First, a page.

Chase bank savings account interest rates

Written by Lauren Ward / January 11, 2023

Chase Bank offers two savings accounts, each with modest interest rates. Monthly fees can make those yields even smaller, but you do have a few ways to avoid them and keep your earnings in tact. Perhaps more importantly to its customers, Chase has a large national footprint with a vast network of branches and ATMs, as well as an easy-to-use mobile app. 

Inside this article

  1. Chase Bank Interest Rates
  2. Overview Of Chase Bank Interest Rates
  3. How Much Can You Earn?
  4. How Does Chase Bank Compare To Other Banks
  5. Other Savings Options At Chase Bank
  6. About Chase Bank
  7. Frequently Asked Questions

Chase Bank Interest Rates

Chase offers two primary savings accounts: Chase Savings and Chase Premier Savings. 

Both have a minimum APY of 0.01%. However, you can earn an additional 0.1 percentage point on the Chase Premier Savings account if you link a Premier Plus Checking or Sapphire Checking account and make at least five transactions a month. When those two qualifications are met, your interest rate bumps to 0.02%. 

If you’re solely interested in getting the best yield on your savings, the juice is hardly worth the squeeze. Many other financial institutions offer higher rates on savings, making Chase’s options best for folks who are seeking something else, such as Chase checking account customers looking for a convenient place to stash a little bit of cash. 

Even in this scenario, though, your main emergency fund should be kept elsewhere.

AccountMaximum Interest RateAPYMinimum Deposit
Chase Savings Account0.01%0.01%$0
Chase Premier Savings Account0.02%0.02%$0

Overview Of Chase Bank Interest Rates

While these rates give you a baseline of the type of interest you can earn with Chase, each savings account comes with a monthly fee, which can significantly reduce your actual earnings if you don't qualify to get them waived.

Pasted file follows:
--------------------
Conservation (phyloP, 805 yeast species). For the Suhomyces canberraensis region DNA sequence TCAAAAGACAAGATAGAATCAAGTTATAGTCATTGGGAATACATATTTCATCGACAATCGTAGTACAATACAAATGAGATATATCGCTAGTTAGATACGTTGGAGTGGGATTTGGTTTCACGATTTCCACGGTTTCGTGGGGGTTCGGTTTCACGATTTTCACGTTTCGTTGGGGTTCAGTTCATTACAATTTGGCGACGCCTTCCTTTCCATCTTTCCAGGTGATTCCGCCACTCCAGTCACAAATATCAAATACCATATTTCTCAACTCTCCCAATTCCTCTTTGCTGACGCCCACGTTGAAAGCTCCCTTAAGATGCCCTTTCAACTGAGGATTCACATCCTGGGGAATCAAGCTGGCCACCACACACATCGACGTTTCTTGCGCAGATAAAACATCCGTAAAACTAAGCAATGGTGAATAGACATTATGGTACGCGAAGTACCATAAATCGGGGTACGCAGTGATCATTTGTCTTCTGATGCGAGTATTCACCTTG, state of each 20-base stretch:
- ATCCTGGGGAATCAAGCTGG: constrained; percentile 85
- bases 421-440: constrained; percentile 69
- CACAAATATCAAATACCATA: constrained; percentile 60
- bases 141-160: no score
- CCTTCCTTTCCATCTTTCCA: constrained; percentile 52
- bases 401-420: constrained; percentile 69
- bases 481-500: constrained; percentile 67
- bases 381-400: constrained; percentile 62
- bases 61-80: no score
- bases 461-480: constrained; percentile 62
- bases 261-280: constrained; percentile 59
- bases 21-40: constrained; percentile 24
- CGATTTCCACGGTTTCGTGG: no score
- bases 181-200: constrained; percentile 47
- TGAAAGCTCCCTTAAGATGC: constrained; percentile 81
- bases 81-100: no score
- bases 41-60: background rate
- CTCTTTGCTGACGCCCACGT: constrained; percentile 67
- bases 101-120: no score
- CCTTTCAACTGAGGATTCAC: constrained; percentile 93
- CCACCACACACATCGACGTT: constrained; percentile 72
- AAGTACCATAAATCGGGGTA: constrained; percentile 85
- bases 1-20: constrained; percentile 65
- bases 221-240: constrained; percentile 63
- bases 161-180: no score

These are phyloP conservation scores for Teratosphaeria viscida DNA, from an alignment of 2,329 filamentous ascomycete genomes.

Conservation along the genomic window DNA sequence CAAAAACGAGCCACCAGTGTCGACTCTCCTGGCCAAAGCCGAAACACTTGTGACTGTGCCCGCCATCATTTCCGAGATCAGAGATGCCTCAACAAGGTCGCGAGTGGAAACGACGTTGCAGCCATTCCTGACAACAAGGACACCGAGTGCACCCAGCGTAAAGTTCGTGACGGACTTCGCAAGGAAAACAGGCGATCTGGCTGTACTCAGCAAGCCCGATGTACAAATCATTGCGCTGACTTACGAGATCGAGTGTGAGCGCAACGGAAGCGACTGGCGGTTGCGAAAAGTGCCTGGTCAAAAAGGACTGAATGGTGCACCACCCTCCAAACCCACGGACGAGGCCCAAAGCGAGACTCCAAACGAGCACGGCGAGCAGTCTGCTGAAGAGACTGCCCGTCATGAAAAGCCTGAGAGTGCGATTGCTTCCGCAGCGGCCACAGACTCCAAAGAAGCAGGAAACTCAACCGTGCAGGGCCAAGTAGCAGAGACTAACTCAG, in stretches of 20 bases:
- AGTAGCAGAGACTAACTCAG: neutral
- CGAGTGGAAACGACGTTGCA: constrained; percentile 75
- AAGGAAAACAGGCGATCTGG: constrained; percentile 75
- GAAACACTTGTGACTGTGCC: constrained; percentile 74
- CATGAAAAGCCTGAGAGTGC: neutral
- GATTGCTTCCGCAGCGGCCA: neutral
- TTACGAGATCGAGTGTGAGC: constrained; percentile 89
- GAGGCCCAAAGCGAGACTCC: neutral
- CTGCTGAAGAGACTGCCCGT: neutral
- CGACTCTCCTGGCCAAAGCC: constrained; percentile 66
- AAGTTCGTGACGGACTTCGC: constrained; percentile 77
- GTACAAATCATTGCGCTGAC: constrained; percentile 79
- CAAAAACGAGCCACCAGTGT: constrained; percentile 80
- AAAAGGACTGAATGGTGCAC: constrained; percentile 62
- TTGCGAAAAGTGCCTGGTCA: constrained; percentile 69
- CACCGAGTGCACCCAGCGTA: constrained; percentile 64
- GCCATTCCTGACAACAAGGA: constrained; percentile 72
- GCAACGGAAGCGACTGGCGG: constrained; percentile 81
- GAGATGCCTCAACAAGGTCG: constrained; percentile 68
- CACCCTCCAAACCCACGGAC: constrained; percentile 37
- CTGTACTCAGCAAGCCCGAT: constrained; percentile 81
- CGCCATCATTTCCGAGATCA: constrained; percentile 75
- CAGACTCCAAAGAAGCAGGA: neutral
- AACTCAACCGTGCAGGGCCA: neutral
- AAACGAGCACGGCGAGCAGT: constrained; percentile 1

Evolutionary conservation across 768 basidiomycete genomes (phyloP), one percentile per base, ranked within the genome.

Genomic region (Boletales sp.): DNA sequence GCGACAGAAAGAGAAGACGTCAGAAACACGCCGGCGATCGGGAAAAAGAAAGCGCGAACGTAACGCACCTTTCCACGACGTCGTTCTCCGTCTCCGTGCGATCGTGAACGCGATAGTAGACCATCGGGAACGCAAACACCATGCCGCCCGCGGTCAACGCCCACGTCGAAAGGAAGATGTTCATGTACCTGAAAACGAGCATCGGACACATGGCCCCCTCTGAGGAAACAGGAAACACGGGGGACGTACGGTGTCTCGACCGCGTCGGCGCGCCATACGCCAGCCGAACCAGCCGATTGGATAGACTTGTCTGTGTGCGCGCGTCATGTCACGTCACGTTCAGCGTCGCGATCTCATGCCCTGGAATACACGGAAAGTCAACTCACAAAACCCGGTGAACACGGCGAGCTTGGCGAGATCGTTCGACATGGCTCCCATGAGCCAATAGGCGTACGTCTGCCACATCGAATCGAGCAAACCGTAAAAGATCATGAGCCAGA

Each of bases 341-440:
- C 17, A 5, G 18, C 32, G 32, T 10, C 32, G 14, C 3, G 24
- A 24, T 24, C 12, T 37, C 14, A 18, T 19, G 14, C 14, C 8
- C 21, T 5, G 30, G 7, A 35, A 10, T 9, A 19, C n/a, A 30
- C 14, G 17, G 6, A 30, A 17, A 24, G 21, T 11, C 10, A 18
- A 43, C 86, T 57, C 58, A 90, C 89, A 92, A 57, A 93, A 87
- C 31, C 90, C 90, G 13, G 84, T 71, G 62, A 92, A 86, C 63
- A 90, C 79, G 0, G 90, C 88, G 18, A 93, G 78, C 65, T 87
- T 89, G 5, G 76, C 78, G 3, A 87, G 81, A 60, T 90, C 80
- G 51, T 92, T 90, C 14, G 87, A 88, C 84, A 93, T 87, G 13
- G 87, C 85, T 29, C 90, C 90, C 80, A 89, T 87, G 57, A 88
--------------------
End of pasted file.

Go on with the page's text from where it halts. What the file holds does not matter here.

The Chase Savings account has a $5 monthly fee. In order to get it waived, you must meet one of the following qualifications each statement month:

  • A $300 minimum balance at the beginning of every day.

  • At least $25 in Autosave or other automatic recurring transfers from your Chase checking account.

  • Have a Chase College Checking account linked to your savings account for overdraft protection.

  • Have an account owner who is younger than 18 years old. 

  • Own one of the following checking accounts: Chase Premier Plus Checking, Chase Sapphire Checking, or Chase Private Client Checking.

You also incur a $5 fee each time you withdraw or transfer money out of your account after doing so six times. There is a limit of three such fees per month, for a total of $15. If you find yourself taking money out of your savings account more than six times per month, though, you probably shouldn’t have the money there in the first place. 

The Chase Premier Savings account comes with a $25 monthly service fee that has stricter standards for getting it waived. Here are the two options for getting rid of this fee:

  • $15,000 minimum balance at the beginning of every day.

  • Linked to a Premier Plus Checking or Chase Sapphire Checking account.

The $5 fee on withdrawals or transfers in excess of six such actions is waived if you have $15,000 in your account at the time of the transfers. 

How Much Can You Earn?

Both Chase savings accounts offer an underwhelming APY. Over a 10-year period, an account that starts with a $5,000 balance and no additional deposits or withdrawals would only earn $5 with the standard account and just $10.01 with the Premier account's higher rate.